Tuesday, December 25, 2007

Because we shouldn't have to

There is a scene in xmen 2 that illustrates an issue with people with disabilities particularly those with Asperger's. Night crawler says to Mystique "They say you can imitate anyone. Even their voice" Mystique replies in the afermative to which night crawler responds. "Then why not stay in disguise all the time? You know — look like everyone else?" Mystique replies. "Because we shouldn’t have to".

Visible traits of Asperger's generally get one labeled "stupid", "lazy", "weird", and such. Generally such traits are not seen by the general public as the product of a disability. Due to the negative social repercussions of such autistic traits. Many people with Asperger's have sought to hide, eleminate, or change their traits to make them appear more normal. Also, past treatments for autism have sought to make the autistic person seem as normal as possible .The fact of the mater is, we aren't "normal". So we shouldn't have to change or hide things to approximate normalcy.

Slowly I have begun to care less about what people think about my visible autistic traits. There are those traits that I can't do much about because they are neurological. But there are those which I can change and many do. But I shouldn't have to change them in order to appear more normal.

Stimming is a great example of this. The classical autistic stims are hand/finger flapping and rocking back and forth. Stims are nothing more than "nervous habit", they just present differently than they do in neurotypicals. Additionally, a classical autistic stim may fill a need that something else can't. Many people with Asperger's have traded in their preferred stim for a more socially acceptable one. I have decided not to do that. If people think it's weird that I am flapping my hands/fingers, too bad. That said, I am still somewhat self conscious about stimming, but less so that in the past. If someone inquires about the hand flapping, I can always explain it.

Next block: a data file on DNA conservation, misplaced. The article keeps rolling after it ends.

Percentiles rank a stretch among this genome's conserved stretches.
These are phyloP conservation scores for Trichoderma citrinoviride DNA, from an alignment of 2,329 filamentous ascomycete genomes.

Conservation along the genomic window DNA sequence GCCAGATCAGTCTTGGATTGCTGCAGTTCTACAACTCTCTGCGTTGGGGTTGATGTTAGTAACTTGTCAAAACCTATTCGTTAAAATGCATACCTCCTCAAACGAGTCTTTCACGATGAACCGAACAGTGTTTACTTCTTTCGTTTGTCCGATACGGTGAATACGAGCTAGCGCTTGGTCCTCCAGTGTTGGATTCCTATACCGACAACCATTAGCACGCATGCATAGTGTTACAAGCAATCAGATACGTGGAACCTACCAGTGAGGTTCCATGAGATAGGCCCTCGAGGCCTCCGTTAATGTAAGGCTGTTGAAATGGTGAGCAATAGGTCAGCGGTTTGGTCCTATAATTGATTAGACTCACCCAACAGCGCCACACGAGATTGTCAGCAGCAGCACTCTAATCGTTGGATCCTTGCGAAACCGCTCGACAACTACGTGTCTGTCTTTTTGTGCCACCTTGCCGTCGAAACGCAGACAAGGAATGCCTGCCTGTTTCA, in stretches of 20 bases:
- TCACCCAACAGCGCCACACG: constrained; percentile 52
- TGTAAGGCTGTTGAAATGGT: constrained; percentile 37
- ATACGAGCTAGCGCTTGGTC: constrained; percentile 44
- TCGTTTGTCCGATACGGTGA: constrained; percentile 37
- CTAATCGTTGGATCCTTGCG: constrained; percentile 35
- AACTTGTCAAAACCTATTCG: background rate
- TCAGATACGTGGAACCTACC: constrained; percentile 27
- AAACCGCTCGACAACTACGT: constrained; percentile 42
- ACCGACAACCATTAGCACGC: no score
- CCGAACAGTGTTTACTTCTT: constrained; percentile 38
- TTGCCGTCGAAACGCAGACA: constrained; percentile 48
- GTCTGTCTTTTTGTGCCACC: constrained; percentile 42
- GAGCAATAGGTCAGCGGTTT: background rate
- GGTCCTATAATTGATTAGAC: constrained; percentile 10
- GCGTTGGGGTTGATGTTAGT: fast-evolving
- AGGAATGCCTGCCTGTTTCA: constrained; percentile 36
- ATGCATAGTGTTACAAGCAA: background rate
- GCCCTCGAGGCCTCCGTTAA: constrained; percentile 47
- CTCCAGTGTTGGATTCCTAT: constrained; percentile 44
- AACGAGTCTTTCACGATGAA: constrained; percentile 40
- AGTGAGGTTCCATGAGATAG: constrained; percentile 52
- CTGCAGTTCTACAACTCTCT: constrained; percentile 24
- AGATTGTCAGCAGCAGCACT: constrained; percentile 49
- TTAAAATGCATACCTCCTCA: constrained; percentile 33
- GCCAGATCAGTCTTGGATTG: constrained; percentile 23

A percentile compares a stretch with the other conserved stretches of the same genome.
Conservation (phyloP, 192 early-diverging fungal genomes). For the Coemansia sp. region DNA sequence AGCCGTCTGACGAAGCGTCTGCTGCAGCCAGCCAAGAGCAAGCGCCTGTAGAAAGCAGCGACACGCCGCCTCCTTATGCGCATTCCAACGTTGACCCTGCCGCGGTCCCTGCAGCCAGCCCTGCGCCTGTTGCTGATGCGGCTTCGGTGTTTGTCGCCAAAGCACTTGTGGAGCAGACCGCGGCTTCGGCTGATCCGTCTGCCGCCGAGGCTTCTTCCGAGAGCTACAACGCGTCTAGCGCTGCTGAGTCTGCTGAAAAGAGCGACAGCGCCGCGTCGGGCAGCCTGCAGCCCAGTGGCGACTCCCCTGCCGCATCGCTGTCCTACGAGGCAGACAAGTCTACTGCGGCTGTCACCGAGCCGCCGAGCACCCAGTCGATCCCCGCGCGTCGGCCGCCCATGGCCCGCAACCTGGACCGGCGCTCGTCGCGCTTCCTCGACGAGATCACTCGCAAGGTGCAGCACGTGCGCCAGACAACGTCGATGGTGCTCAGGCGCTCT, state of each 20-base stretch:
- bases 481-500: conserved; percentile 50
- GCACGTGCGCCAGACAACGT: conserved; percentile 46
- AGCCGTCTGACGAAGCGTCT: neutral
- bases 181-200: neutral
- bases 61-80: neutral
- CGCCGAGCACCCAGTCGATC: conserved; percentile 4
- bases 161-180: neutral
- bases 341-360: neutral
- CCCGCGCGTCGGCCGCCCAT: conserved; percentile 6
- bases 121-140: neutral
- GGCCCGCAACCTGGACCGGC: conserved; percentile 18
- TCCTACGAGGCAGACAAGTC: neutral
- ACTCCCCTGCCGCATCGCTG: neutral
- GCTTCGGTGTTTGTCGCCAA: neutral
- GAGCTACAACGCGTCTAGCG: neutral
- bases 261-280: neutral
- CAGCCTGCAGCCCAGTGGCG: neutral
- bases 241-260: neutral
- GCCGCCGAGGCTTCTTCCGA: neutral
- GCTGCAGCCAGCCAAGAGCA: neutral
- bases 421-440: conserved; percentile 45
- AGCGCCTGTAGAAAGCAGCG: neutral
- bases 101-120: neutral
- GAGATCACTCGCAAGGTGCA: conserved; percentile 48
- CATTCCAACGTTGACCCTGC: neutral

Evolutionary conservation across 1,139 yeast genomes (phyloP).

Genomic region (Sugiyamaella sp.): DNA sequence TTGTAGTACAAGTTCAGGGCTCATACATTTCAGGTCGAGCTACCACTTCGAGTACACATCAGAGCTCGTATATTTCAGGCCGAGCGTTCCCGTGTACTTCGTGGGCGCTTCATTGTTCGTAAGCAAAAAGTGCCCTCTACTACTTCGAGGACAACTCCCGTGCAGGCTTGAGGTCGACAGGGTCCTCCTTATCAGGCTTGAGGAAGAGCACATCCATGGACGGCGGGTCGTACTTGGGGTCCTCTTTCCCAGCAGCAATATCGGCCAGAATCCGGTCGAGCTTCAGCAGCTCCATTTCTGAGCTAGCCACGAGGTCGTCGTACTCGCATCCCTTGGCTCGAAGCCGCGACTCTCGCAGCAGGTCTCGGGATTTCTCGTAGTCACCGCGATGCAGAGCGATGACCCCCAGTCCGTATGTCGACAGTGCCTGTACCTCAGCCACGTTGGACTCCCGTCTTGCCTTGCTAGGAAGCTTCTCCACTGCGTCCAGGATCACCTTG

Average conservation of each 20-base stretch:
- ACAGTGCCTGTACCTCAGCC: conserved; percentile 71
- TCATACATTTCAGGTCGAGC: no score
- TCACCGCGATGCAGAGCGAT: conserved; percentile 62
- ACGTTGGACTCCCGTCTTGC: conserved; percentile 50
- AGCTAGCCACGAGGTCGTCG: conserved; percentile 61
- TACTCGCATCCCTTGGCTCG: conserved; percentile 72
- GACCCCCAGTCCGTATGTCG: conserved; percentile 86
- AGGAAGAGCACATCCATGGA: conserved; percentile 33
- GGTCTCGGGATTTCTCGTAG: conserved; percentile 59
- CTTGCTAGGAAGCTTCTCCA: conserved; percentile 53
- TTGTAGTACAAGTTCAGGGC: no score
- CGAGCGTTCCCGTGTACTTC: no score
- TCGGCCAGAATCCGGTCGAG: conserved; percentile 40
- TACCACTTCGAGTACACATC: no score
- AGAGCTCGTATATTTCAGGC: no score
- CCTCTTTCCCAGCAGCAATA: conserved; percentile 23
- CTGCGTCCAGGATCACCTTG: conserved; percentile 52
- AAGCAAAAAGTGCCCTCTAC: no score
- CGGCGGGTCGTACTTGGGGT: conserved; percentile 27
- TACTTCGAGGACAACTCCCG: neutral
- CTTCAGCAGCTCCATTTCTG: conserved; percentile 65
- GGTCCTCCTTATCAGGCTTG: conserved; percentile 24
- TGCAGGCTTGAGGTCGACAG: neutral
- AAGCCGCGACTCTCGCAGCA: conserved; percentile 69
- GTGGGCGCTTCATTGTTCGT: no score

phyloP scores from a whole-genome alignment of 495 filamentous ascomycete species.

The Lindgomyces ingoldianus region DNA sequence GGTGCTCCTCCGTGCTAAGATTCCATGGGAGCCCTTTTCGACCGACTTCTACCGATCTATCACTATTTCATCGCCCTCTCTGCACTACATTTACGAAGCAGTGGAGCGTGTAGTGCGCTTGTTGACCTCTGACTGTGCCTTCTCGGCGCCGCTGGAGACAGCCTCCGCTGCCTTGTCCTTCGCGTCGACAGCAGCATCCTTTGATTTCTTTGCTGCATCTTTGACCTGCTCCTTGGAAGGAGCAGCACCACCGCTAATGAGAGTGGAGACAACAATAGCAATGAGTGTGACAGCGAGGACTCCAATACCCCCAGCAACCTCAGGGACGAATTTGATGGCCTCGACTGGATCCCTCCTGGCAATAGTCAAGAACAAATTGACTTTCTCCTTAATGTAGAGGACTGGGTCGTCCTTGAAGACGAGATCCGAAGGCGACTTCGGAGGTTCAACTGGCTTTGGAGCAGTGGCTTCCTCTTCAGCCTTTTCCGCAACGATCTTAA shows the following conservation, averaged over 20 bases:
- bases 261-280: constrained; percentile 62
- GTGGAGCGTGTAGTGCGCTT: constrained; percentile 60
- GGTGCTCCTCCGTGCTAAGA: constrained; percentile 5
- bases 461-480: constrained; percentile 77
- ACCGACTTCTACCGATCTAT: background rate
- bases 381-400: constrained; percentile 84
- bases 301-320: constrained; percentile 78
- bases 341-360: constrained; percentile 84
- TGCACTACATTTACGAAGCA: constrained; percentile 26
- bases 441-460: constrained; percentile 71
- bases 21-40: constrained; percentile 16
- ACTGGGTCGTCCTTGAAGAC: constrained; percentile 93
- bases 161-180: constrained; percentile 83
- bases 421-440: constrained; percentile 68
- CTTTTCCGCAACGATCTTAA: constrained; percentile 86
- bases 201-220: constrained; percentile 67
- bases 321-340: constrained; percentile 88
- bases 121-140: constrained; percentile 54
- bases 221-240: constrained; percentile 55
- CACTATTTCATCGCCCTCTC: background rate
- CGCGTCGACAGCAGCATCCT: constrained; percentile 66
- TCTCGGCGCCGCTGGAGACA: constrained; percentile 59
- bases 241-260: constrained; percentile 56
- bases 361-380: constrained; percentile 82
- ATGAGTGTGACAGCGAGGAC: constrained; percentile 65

I also have have motor tics. These can be as mild as some simple facial tics, to my head jerking around. There isn't much I can do to stop the tics, so there isn't any point worrying about what people are going to think about it. The anxiety and mental energy expenditure from worrying about it is not worth it.

Ultimately we should strive for a society that is more accepting of people who are different. For now visible traits of autism can have negative social repercussions. But I have decided not to to hide or change them, simply "Because we shouldn’t have to".

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